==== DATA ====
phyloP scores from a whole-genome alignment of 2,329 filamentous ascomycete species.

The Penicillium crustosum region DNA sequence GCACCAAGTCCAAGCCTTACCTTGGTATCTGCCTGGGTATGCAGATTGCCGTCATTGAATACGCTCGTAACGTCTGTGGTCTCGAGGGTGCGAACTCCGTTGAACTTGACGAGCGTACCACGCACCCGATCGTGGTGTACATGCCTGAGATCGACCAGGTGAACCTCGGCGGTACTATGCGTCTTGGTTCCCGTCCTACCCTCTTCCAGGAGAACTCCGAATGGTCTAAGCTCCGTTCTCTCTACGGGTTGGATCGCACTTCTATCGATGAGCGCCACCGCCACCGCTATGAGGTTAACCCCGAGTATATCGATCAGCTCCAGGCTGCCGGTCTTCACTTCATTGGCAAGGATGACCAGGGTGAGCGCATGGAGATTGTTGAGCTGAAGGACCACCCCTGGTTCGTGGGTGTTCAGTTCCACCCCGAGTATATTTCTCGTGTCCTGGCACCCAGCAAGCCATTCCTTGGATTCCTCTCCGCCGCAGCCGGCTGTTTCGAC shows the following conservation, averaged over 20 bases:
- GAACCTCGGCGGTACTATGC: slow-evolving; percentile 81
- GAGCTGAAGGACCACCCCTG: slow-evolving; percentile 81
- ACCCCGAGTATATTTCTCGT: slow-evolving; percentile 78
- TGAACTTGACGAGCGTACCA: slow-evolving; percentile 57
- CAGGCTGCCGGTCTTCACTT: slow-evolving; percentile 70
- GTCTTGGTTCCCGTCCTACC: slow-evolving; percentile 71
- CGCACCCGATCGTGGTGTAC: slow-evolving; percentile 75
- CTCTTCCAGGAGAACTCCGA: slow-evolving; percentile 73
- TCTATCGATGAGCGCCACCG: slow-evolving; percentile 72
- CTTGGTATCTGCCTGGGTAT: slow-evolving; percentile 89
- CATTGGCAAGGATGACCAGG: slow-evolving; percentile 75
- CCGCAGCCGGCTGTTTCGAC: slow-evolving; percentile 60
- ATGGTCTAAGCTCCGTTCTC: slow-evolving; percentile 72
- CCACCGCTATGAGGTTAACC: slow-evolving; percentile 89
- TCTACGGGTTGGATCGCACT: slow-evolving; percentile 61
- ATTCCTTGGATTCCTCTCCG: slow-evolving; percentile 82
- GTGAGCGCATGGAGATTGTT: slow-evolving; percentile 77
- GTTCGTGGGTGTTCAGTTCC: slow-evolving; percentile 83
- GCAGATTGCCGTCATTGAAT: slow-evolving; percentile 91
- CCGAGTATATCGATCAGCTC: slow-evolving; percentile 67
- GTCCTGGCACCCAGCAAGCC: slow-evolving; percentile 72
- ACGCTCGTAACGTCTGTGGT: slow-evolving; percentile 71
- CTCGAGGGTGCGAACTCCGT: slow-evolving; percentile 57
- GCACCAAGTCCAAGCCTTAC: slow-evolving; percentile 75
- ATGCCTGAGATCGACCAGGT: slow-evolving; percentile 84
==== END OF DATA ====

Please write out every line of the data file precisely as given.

phyloP scores from a whole-genome alignment of 2,329 filamentous ascomycete species.

The Penicillium crustosum region DNA sequence GCACCAAGTCCAAGCCTTACCTTGGTATCTGCCTGGGTATGCAGATTGCCGTCATTGAATACGCTCGTAACGTCTGTGGTCTCGAGGGTGCGAACTCCGTTGAACTTGACGAGCGTACCACGCACCCGATCGTGGTGTACATGCCTGAGATCGACCAGGTGAACCTCGGCGGTACTATGCGTCTTGGTTCCCGTCCTACCCTCTTCCAGGAGAACTCCGAATGGTCTAAGCTCCGTTCTCTCTACGGGTTGGATCGCACTTCTATCGATGAGCGCCACCGCCACCGCTATGAGGTTAACCCCGAGTATATCGATCAGCTCCAGGCTGCCGGTCTTCACTTCATTGGCAAGGATGACCAGGGTGAGCGCATGGAGATTGTTGAGCTGAAGGACCACCCCTGGTTCGTGGGTGTTCAGTTCCACCCCGAGTATATTTCTCGTGTCCTGGCACCCAGCAAGCCATTCCTTGGATTCCTCTCCGCCGCAGCCGGCTGTTTCGAC shows the following conservation, averaged over 20 bases:
- GAACCTCGGCGGTACTATGC: slow-evolving; percentile 81
- GAGCTGAAGGACCACCCCTG: slow-evolving; percentile 81
- ACCCCGAGTATATTTCTCGT: slow-evolving; percentile 78
- TGAACTTGACGAGCGTACCA: slow-evolving; percentile 57
- CAGGCTGCCGGTCTTCACTT: slow-evolving; percentile 70
- GTCTTGGTTCCCGTCCTACC: slow-evolving; percentile 71
- CGCACCCGATCGTGGTGTAC: slow-evolving; percentile 75
- CTCTTCCAGGAGAACTCCGA: slow-evolving; percentile 73
- TCTATCGATGAGCGCCACCG: slow-evolving; percentile 72
- CTTGGTATCTGCCTGGGTAT: slow-evolving; percentile 89
- CATTGGCAAGGATGACCAGG: slow-evolving; percentile 75
- CCGCAGCCGGCTGTTTCGAC: slow-evolving; percentile 60
- ATGGTCTAAGCTCCGTTCTC: slow-evolving; percentile 72
- CCACCGCTATGAGGTTAACC: slow-evolving; percentile 89
- TCTACGGGTTGGATCGCACT: slow-evolving; percentile 61
- ATTCCTTGGATTCCTCTCCG: slow-evolving; percentile 82
- GTGAGCGCATGGAGATTGTT: slow-evolving; percentile 77
- GTTCGTGGGTGTTCAGTTCC: slow-evolving; percentile 83
- GCAGATTGCCGTCATTGAAT: slow-evolving; percentile 91
- CCGAGTATATCGATCAGCTC: slow-evolving; percentile 67
- GTCCTGGCACCCAGCAAGCC: slow-evolving; percentile 72
- ACGCTCGTAACGTCTGTGGT: slow-evolving; percentile 71
- CTCGAGGGTGCGAACTCCGT: slow-evolving; percentile 57
- GCACCAAGTCCAAGCCTTAC: slow-evolving; percentile 75
- ATGCCTGAGATCGACCAGGT: slow-evolving; percentile 84